15 F3d 403 United States v. Perez-Torres

15 F.3d 403

UNITED STATES of America, Plaintiff-Appellee,
Martin Gerardo PEREZ-TORRES, a/k/a Martin Geraldo Perez,

No. 93-8406

Summary Calendar.

United States Court of Appeals,
Fifth Circuit.

Feb. 18, 1994.

Philip J. Lynch, Asst. Federal Public Defender, San Antonio, TX, Lucien B. Campbell, Federal Public Defender, Abe P. Hernandez, Asst. Federal Public Defender, Austin, TX, for defendant-appellant.

Richard L. Durbin, Jr., Asst. U.S. Atty., James H. DeAtley, Acting U.S. Atty., San Antonio, TX, for plaintiff-appellee.

Appeal from the United States District Court for the Western District of Texas.

Before GARWOOD, SMITH and DeMOSS, Circuit Judges.

GARWOOD, Circuit Judge:

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Defendant-appellant Martin Gerardo Perez-Torres (Perez) was convicted of reentering the United States after deportation, in violation of 8 U.S.C. Sec. 1326. Perez was sentenced to a 5-year term of imprisonment. The district court enhanced Perez's sentence because prior to his deportation he had been convicted of an aggravated felony. Perez appeals the district court's sentence because at the time of his deportation, he was informed by the Immigration and Naturalization Service (INS) that the maximum sentence he could receive for reentry was 2 years. Because we find that Perez had fair warning that his conduct was a felony, and that section 1326 clearly defined the penalties associated with its violation, we affirm the district court's sentencing decision.

Facts and Proceedings Below


On November 15, 1989, Perez was convicted in the United States District Court for the Western District of Texas of using an interstate communication facility to facilitate a felony drug transaction in violation of 21 U.S.C. Sec. 843(b), and sentenced to a term of imprisonment of 36 months followed by a 1-year term of supervised release. On May 30, 1992, Perez, a Mexican national, was deported to Mexico and was advised by INS personnel that reentry into the United States was a felony under 8 U.S.C. Sec. 1326, punishable by a term of imprisonment of not more than 2 years; this same information was provided to Perez in the printed portion of INS Form I-294 (Form I-294), which he signed prior to being deported.1 At the time of Perez's deportation, however, section 1326(b)(2) provided for an enhanced sentence of up to fifteen years' imprisonment for unlawful reentry by an alien previously convicted of an aggravated felony.2 Section 1326 had been amended in November of 1988 to increase the maximum punishment for reentry from two to fifteen years, but the version of Form I-294 that was provided to Perez at the time of his deportation had not been revised since March of 1978, and contained a message based on the pre-1988 section 1326, advising deportees that the maximum authorized sentence was two years.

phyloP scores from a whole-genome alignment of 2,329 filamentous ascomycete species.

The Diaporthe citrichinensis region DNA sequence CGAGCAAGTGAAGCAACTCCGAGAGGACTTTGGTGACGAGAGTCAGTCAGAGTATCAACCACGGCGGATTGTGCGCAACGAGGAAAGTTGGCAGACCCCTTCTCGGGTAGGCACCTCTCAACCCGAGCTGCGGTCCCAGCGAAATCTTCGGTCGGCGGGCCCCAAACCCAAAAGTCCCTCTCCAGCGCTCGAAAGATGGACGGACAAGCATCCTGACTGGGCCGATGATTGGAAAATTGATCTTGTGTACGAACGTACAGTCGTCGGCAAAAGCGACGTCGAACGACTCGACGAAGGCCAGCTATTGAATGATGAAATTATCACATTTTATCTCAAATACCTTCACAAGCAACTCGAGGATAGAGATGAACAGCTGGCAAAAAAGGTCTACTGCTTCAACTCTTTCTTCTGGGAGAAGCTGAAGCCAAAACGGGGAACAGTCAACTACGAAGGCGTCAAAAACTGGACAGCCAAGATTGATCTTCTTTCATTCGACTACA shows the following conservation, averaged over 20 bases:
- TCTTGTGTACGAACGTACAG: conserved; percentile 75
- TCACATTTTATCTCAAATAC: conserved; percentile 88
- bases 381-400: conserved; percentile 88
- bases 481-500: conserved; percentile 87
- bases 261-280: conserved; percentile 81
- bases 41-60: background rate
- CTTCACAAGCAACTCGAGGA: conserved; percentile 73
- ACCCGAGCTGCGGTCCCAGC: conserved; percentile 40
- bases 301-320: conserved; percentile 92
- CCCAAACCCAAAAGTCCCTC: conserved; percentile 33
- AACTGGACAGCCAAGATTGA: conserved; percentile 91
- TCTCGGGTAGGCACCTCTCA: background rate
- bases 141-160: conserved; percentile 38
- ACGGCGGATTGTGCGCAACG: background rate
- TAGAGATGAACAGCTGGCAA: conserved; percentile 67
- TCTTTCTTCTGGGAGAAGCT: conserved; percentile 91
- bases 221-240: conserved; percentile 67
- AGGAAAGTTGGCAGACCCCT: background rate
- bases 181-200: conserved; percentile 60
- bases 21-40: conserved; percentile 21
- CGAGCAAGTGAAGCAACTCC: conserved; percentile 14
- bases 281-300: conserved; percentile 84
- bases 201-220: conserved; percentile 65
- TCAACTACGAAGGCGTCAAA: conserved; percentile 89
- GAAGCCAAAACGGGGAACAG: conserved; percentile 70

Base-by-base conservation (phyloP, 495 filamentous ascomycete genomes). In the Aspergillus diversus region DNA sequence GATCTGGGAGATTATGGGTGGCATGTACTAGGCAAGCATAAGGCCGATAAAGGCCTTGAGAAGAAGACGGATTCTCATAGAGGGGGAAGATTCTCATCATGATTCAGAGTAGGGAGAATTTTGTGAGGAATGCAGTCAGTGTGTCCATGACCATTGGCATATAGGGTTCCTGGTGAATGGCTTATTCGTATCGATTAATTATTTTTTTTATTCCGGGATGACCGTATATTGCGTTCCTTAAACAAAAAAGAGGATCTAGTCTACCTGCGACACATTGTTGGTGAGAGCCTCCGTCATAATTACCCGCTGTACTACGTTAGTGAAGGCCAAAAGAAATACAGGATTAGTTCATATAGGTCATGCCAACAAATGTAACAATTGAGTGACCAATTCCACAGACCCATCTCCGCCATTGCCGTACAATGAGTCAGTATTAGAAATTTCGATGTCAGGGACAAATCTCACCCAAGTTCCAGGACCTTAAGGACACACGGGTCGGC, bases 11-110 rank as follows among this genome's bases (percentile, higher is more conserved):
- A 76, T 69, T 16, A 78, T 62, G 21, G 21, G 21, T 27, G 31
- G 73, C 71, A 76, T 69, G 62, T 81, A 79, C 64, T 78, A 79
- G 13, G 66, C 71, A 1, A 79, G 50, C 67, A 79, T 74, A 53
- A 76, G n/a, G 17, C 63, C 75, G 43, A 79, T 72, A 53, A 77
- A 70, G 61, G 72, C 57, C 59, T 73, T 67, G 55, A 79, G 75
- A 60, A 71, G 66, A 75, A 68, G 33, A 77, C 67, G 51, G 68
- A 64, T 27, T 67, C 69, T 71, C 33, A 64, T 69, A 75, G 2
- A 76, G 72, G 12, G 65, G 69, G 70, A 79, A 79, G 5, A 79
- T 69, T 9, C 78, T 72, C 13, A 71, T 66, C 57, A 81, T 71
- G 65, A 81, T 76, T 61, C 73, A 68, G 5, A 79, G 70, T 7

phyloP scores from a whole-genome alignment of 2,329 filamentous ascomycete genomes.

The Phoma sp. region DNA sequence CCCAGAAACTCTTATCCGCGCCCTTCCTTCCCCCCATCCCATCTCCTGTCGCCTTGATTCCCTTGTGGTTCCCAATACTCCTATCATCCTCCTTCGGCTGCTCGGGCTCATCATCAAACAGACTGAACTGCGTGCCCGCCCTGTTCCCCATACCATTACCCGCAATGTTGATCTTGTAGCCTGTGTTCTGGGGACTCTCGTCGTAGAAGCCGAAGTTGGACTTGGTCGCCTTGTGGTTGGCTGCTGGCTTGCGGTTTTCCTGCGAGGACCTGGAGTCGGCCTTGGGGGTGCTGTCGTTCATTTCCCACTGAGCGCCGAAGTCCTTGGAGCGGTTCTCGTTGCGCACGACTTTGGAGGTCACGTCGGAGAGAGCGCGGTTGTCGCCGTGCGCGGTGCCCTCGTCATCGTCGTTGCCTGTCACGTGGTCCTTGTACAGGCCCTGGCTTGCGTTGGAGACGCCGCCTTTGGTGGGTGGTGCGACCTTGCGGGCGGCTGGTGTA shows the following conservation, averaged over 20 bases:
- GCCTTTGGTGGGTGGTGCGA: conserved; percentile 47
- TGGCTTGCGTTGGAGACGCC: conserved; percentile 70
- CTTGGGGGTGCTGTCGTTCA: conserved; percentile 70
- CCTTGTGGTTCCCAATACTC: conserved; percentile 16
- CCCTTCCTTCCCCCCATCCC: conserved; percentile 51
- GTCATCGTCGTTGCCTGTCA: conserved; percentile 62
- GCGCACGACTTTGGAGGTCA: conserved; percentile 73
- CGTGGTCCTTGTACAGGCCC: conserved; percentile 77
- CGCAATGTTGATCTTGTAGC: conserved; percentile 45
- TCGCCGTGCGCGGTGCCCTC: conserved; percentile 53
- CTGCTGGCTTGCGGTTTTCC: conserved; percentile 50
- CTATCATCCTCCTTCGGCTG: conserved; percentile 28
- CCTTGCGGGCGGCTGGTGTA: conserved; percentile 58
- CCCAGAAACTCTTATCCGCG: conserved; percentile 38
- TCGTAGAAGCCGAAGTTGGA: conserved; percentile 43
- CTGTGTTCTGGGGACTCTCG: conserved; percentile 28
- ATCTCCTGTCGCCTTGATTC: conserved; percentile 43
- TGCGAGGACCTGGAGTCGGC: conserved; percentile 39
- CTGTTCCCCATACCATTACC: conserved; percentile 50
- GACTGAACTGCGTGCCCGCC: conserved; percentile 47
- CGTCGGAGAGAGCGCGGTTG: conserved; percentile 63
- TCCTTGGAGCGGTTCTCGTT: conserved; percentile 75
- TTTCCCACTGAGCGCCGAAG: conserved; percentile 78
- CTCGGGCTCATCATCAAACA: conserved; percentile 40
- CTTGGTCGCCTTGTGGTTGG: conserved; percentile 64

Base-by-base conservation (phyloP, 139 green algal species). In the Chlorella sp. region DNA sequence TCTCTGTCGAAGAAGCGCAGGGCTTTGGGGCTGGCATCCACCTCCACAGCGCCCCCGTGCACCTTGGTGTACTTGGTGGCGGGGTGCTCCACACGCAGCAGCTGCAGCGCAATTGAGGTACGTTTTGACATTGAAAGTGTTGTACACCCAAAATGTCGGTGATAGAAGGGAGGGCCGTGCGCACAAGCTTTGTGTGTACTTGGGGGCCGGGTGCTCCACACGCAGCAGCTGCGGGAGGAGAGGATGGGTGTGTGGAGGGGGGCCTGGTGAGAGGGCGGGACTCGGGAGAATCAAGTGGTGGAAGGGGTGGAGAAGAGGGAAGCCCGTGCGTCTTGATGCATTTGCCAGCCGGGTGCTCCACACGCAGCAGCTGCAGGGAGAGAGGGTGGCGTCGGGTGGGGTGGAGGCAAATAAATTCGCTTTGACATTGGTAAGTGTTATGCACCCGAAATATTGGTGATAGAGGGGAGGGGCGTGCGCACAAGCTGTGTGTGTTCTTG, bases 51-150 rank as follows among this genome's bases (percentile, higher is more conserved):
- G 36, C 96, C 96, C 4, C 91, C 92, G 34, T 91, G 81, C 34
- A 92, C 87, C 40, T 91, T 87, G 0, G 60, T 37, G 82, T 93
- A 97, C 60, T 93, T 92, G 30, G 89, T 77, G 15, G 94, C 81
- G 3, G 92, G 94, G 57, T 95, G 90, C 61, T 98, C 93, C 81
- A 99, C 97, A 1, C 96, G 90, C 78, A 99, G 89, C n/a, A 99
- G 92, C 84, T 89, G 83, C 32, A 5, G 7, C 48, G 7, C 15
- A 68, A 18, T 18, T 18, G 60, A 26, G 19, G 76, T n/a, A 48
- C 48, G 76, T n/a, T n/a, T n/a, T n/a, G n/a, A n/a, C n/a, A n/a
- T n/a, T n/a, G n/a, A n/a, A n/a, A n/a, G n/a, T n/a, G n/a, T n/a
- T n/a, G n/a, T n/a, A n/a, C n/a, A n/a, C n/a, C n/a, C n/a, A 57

On January 7, 1993, police officers arrested Perez at a motel in Austin, Texas, and charged him with possession of marihuana. At the time of his arrest, Perez was in the United States unlawfully, having reentered without obtaining consent from the Attorney General for admission after deportation.


On January 19, 1993, a federal grand jury returned a one-count indictment charging Perez with illegal reentry into the United States after conviction and deportation for a felony drug-trafficking offense in violation of 8 U.S.C. Sec. 1326. The government filed a Notice of Intent to Seek Enhancement of Sentence under 8 U.S.C. Sec. 1326(b)(2) based on Perez's prior drug trafficking conviction.3 On April 5, 1993, Perez pleaded guilty to the indictment.